Sam Mellinger: A good quarterback is hard to find
08/26/2013 12:52 AM
05/16/2014 10:02 AM
John Dorsey wants to see quarterbacks in person. Has to, really.
The Chiefs general manager can watch an offensive lineman or a running back or a defensive tackle on film and have a pretty good idea what he’s looking at. But quarterbacks are different. Quarterbacks are harder. Evaluating quarterbacks requires a little more attention.
Dorsey wants to see the quarterback’s reaction to a bad play. He wants to see how he comes off the sideline, how (or whether) his teammates embrace him. Can the quarterback lead his team at the end of the game? What’s his relationship like with his teammates?
These are the things you can’t see on video. Unfortunately, in person there can be mistakes.
“It is harder to evaluate quarterbacks now,” he says. “The way college football is played with the spread option, with limited reads, limited progressions. That makes it tougher to evaluate, because you had the traditional model of what quarterbacks do and now things are different.”
Dorsey, of course, comes from Green Bay, which is known mostly for snow and terrific quarterbacks. The Packers traded a mid first-round pick for Brett Favre in 1992, and then drafted Aaron Rodgers 24th overall in 2005.
But outside of Green Bay, finding good quarterbacks has been a struggle for nearly everyone in the NFL. Increasingly, this is how good franchises and teams separate from bad. Quarterbacks have never been more important. Rules protecting quarterbacks and the passing game have only amplified the trend.
The problem is, as quarterbacks have become more important, teams generally haven’t become any better at evaluating them.
In last year’s NFL Draft, Brandon Weeden and Brock Osweiler were picked ahead of Russell Wilson. The year before, Blaine Gabbert, Christian Ponder and Jake Locker went before Andy Dalton and Colin Kaepernick. Three years ago, the Broncos took Tim Tebow in the first round — and traded up to do it.
“You’d think that in the past 30, 40, 50 years, the evolution of scouting would’ve learned a lesson on how to evaluate the position,” says Shawn Zobel, who runsdraftheadquarters.com
. “But it’s still an old-fashioned way of scouting, where they’re dragging their feet. There’s no excuse for Russell Wilson falling out of the first round.”
The problems with quarterback evaluations are many. Different systems require different talents, so a quarterback who may thrive in one place could struggle in another. No position in football is dictated more by intangibles and less by tangibles (compare the physical gifts of Wilson and former No. 1 overall pick JaMarcus Russell, for instance).
Also, the requirements of the position are changing so rapidly that it’s sometimes hard to project how certain strengths and weaknesses will apply in the NFL.
Dorsey’s point about college quarterbacks generally being asked to read defenses less and go through shorter progressions is just one example.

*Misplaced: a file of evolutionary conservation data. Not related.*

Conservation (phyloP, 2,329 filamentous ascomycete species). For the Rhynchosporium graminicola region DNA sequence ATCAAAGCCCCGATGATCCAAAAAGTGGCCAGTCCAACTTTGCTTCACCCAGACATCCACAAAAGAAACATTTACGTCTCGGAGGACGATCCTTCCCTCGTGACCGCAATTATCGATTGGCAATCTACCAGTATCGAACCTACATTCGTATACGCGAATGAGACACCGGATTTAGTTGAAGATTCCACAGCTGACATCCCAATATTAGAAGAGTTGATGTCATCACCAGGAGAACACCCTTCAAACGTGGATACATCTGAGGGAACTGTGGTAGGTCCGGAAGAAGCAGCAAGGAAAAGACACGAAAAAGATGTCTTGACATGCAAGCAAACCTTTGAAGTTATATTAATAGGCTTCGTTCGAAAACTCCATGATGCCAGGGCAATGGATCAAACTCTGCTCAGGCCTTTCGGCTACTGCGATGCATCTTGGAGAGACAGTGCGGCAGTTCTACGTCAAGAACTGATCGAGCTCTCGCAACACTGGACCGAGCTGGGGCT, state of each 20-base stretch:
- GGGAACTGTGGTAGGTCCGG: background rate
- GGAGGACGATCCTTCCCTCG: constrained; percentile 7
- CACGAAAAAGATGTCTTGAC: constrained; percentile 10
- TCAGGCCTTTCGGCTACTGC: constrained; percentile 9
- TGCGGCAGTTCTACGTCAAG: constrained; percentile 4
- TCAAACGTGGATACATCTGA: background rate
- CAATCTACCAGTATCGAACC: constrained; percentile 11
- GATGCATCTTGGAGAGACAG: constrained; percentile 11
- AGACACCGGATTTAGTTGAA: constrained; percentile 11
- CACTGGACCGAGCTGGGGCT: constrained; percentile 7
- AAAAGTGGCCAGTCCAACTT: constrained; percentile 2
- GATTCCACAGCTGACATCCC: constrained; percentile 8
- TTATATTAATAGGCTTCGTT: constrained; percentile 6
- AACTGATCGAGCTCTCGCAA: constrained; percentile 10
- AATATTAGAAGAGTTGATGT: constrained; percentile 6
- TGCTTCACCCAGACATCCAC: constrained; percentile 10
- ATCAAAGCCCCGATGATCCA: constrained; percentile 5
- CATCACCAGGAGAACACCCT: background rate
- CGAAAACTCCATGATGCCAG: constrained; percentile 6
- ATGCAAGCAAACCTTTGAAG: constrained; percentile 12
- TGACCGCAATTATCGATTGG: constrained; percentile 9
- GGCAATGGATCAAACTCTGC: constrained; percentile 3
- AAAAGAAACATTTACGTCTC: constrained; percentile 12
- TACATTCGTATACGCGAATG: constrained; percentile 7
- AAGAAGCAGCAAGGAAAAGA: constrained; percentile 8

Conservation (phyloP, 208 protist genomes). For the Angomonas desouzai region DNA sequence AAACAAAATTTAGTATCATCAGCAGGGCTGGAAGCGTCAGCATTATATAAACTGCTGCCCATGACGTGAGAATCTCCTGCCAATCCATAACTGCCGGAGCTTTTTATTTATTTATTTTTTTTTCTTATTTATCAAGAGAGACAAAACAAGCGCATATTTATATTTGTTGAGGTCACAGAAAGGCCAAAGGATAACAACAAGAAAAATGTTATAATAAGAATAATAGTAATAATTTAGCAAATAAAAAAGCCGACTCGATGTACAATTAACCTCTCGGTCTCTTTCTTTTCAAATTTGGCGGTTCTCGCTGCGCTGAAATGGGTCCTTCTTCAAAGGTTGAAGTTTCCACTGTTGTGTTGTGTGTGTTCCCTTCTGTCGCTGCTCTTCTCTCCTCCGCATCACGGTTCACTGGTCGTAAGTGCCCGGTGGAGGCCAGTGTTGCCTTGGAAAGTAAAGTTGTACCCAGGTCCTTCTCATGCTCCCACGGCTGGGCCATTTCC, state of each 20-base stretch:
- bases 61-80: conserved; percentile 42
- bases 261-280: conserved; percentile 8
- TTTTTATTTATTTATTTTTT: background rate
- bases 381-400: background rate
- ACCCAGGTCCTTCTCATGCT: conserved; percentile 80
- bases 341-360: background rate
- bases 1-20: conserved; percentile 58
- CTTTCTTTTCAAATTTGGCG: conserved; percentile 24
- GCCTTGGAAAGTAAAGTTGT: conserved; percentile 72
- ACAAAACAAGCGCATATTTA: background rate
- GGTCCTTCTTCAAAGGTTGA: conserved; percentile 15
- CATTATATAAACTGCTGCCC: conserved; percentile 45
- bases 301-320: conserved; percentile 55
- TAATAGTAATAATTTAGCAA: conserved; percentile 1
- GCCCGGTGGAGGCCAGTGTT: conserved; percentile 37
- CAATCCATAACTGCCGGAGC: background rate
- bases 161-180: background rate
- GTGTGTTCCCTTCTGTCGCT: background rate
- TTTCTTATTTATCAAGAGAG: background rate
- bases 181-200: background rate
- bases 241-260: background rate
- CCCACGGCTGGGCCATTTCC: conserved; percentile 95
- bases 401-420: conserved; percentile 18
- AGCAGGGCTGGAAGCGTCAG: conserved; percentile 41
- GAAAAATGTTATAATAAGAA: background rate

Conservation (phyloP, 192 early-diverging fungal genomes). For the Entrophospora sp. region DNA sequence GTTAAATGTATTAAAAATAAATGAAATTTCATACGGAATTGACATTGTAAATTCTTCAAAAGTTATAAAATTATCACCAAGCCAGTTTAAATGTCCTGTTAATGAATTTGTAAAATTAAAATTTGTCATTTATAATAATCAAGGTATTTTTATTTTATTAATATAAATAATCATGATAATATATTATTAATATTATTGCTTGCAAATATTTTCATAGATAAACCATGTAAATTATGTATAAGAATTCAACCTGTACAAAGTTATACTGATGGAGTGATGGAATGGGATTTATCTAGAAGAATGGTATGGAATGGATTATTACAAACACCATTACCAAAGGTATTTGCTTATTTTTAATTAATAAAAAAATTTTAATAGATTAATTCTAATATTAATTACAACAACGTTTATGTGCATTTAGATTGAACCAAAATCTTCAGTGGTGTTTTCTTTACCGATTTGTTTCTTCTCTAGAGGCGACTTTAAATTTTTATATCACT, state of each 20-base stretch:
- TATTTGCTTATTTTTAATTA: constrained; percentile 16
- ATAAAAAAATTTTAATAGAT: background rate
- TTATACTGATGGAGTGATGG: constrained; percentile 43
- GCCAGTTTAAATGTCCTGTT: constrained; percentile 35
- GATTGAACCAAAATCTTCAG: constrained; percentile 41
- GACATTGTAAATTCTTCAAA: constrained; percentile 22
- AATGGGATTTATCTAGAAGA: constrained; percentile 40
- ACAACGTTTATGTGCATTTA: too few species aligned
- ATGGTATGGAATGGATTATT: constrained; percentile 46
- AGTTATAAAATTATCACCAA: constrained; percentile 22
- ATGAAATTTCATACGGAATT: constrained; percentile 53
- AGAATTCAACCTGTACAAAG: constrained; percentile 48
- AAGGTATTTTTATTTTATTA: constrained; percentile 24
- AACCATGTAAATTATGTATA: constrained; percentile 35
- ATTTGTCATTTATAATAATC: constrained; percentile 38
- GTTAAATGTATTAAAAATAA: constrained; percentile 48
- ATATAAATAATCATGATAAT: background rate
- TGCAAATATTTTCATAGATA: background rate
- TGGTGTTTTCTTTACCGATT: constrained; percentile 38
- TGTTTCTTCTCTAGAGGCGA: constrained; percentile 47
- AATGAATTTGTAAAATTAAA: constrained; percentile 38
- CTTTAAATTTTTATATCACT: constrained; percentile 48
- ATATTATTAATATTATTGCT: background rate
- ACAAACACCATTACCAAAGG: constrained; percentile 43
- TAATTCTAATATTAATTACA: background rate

Quarterback evaluations may actually be made tougher by the position’s importance, too. Multiple NFL personnel men, in conversations this preseason, mentioned that one of the main ways teams make themselves vulnerable to faulty evaluations of quarterbacks is when they’re forced to draft one.
If you feel pressured, the thinking goes, you’re more likely to miss faults you’d see in a more reasoned state.
Look at the teams that’ve missed badly on quarterbacks the last two years. With the exception of the Broncos (who drafted Osweiler after they signed Peyton Manning), each was desperate for a quarterback.
Now look at the teams that found value later in the draft. The Seahawks had just signed Matt Flynn to a big free-agent contract and figured Wilson would be the backup. And the 49ers had Alex Smith, who struggled the year before but would throw 17 touchdowns with five interceptions and San Francisco reach the NFC championship game the following season.
There are no obvious, easy fixes, of course. Only attempts by NFL teams to get better. One is that teams are paying more attention to statistics. A league executive, in talking about why he didn’t like Locker in the draft two years ago, mentioned that he completed only 55 percent of his passes as a senior at Washington.
Another evolution is that teams, generally, are less likely to fall in love with physical tools than they were in the past. The Chiefs have an example of their own here, with Tyler Bray — a first-day-of-the-draft talent who went unpicked through the entire draft because of concerns about his maturity and leadership skills.
In that way, the 2014 draft is setting up as something of a test. Among the top quarterback prospects are Louisville’s Teddy Bridgewater and Alabama’s A.J. McCarron.
Bridgewater is, by far, the more talented player. But McCarron’s leadership ability is often cited in Alabama’s back-to-back national titles, and he threw just three interceptions all of last season.
Which would you prefer?
NFL teams are still trying to figure it out themselves.